The Folk Archive includes recordings and other material from the National Folk Festival, an annual event now coordinated by
the National Council for the Traditional Arts (NCTA) of Silver Spring, Maryland. The festival, first held in St. Louis, Missouri,
in 1934, sought the help of folklorists, anthropologists, and other field-workers to identify and present authentic folk performers.
The National Folk Festival, which has been staged in many different cities, has been a model for other such events and has
presented the most notable of folk virtuosos from many ethnic traditions—British, Irish, Native American, African, Hispanic,
Asian, and continental European. The archive collections include material from the early years and the present day.
The Folk Archive also houses a major collection of recorded music and other material concerning the “folk revival” that occurred
in the 1950s and 1960s, when many college students learned to play the guitar and the coffeehouse was a favorite social venue.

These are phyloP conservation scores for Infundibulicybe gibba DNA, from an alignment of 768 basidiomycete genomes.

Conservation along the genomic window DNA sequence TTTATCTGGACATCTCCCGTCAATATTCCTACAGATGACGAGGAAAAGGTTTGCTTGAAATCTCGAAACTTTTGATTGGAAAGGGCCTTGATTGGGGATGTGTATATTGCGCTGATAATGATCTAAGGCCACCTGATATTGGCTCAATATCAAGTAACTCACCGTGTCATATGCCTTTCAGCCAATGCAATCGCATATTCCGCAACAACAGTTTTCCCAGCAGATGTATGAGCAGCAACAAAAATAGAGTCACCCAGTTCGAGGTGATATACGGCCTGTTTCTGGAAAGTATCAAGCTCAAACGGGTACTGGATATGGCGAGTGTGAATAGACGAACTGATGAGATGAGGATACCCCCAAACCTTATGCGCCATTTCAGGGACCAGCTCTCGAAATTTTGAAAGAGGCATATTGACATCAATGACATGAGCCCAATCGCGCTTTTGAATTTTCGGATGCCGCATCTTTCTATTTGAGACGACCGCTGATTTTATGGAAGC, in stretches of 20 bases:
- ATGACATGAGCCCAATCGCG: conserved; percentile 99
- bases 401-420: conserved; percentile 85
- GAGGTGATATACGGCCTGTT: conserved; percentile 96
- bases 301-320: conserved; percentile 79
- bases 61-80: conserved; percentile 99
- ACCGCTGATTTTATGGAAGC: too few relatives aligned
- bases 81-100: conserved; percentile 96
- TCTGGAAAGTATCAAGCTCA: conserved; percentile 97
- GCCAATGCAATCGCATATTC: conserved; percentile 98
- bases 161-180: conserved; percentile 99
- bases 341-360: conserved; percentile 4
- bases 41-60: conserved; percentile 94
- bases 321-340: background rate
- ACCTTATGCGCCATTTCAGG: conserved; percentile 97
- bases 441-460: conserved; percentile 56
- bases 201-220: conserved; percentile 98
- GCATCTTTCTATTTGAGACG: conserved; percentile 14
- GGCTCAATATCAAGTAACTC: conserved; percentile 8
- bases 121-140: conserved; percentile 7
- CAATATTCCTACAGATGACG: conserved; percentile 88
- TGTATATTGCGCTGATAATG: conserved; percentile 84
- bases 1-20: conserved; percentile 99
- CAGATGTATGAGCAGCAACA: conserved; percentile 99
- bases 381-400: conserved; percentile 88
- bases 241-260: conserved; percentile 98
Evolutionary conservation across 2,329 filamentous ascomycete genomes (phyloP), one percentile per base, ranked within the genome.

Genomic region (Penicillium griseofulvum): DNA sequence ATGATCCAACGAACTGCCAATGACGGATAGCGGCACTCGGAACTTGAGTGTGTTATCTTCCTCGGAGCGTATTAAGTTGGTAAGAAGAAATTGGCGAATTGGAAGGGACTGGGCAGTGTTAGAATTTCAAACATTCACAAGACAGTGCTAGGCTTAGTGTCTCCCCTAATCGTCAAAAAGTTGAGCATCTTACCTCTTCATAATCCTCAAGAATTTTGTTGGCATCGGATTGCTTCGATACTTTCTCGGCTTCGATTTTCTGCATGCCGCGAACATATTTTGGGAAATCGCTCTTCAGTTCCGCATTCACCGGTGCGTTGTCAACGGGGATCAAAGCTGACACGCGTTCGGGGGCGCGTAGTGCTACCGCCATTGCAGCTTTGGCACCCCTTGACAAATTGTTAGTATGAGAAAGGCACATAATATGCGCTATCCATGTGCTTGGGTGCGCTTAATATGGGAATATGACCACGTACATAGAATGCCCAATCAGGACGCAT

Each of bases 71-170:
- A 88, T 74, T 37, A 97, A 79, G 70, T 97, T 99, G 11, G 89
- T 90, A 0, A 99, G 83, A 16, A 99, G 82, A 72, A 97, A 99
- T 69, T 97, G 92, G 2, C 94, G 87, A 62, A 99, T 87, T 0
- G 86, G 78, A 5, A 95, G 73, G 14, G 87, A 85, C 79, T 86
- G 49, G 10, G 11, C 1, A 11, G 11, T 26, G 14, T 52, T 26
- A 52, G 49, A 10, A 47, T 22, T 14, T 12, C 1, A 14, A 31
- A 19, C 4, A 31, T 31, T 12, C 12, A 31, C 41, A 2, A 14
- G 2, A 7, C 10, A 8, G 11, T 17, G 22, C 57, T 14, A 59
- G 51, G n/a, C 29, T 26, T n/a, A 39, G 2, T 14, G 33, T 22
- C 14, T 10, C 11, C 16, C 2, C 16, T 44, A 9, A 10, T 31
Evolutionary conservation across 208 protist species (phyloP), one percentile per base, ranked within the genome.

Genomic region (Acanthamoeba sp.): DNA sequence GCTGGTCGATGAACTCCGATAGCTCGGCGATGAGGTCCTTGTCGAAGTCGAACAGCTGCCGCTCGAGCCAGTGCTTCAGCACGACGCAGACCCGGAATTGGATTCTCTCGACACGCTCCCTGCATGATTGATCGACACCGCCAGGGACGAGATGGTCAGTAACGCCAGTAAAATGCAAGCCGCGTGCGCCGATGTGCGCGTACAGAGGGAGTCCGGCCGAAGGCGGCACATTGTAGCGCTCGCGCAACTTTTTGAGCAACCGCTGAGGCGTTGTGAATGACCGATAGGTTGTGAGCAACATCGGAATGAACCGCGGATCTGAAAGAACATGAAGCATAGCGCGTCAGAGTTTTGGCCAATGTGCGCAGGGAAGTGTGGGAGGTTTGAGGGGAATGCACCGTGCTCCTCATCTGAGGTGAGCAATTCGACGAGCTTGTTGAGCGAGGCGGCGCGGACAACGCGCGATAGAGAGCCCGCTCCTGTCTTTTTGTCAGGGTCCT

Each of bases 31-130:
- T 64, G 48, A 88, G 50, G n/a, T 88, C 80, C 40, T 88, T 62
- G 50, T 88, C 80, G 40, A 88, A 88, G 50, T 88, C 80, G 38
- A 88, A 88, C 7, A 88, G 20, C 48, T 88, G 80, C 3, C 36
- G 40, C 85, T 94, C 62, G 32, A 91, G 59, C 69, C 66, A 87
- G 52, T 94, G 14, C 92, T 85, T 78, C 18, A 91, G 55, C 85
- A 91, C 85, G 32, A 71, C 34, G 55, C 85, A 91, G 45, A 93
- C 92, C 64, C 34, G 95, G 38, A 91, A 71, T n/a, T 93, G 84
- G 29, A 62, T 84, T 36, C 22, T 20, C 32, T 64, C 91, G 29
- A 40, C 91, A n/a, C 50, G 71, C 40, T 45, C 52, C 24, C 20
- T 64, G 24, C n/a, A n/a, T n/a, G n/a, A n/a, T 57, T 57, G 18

The spirit of that movement changed radically with the war in Vietnam, as did so many other things, but musicians of all sorts
continued to trace their roots to folk music and its popularizers. Many women performers are associated with the folk revival,
both as individuals, such as folksinger and musician Jean Ritchie, and as members of groups, such as Ronnie Gilbert of the
Weavers. Some perform music they learned in the traditional manner, in their families and communities; others perform new
compositions in a traditional style, or traditional music they have learned in nontraditional ways—for instance, by listening
to Library of Congress field recordings.